Q: How do you think we can get more people involved in fly fishing?
A: I believe social media is the key. Why should the US have all the fun and make fly-fishing look “cool”? It’s about time we did too. David Beckham is a great advocate for the sport. I am sure after seeing him pictured with a salmon in Iceland the sales on kit skyrocketed. We should use this online powerful tool to promote this incredible sport and encourage the young. I have no doubt in 5 years we will see an immense growth in participants.
Q: What is your favourite discipline of fishing and where?
A: When someone asks you what your favourite genre of music is and you reply saying “I like everything” – this is how I answer this question with regards to fishing. I have started hosting trips this year, I am lucky enough to be travelling the world with like-minded people. I am soaking up information like a sponge, in Iceland recently I learnt more about salmon fishing in a week than I have done in 25 years.
Q: Salmon fishing has the stigma of being wealthy sport, do you think this is fair and if so are there cheaper ways of getting in to it?
A: We have access to a vast array of waters and most of the time you can buy a day ticket or weeks fishing at a relatively low cost. I wrote an article in ‘The Field’ Magazine called ‘Around Britain with a fly rod’; in a nutshell I wrote about 10 destinations to fish within the UK – locations close to home that won’t leave you high and dry. It’s time to wake up and smell the coffee people! Fishing is for everyone: the young, the old, the disabled, females and males. It doesn’t matter where you come from or what you do – fishing is for everyone.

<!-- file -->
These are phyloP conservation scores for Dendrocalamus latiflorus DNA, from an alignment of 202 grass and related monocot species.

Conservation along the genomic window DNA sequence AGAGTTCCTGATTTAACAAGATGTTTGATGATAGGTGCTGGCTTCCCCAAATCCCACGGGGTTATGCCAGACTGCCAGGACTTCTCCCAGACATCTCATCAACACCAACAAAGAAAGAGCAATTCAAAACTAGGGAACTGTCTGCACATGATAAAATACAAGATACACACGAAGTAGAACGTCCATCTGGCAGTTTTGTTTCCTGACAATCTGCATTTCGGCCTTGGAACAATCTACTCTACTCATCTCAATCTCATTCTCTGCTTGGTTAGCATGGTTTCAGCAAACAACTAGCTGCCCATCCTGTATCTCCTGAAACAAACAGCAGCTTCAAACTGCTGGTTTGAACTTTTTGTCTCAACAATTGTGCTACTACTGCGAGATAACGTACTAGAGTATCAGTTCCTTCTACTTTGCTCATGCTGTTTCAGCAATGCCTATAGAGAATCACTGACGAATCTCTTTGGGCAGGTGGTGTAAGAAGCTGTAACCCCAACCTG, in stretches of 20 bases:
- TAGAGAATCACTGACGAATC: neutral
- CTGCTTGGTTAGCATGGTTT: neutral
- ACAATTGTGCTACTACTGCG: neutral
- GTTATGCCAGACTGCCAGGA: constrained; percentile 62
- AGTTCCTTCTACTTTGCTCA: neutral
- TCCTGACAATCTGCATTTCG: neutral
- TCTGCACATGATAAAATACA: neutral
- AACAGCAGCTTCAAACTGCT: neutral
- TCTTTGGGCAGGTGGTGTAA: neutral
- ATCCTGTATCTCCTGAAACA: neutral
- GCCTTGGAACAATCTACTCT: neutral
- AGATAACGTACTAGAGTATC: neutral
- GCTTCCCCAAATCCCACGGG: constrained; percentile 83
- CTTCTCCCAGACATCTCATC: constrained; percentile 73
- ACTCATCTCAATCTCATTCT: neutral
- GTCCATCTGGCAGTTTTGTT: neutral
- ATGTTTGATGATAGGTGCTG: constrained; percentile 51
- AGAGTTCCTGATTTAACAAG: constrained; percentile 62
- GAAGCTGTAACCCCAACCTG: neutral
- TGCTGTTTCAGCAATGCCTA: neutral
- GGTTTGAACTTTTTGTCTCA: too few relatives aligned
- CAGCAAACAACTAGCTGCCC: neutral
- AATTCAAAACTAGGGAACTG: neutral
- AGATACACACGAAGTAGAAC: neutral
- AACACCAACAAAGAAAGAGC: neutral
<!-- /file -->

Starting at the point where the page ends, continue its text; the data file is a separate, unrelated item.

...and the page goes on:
Q: You’re absolutely nailing social media at the moment with nearly 13k Facebook likes, do you think you’re making fishing more appealing to a younger generation?
A: I hope so - these things take time. I am starting to receive really positive feedback from a lot of people of all ages. A father sent me a message saying, “Trying to get my 10 year old girl to catch the fly-fishing bug by letting her see your page. Very encouraging to see and hopefully help me inspire Lily to get into fishing”. If my social media profiles are having this effect on my followers then I am a very happy angler.
Q: With regards to Brexit how do you think that will affect salmon stocks in the Atlantic given current fishing quotas?
A: I attended an evening hosted by ‘The Atlantic Salmon Trust’ before the referendum. The speaker said it was important for the UK to stay in the EU with regards to Atlantic salmon. An EU member has more of a voice on subjects such as coastal netting and farming rather than a country who is out. Being a part of the EU also gave us great access to scientific research on impacts pollution, parasites and disease from salmon farming. I recently visited Norway where I was told their government stated that if they had to choose between wild salmon and farmed salmon they would choose farmed salmon. What a scary statement, I just hope this opinion does not trend anywhere near our waters that’s for sure.
Q: What do you do when you aren’t fishing?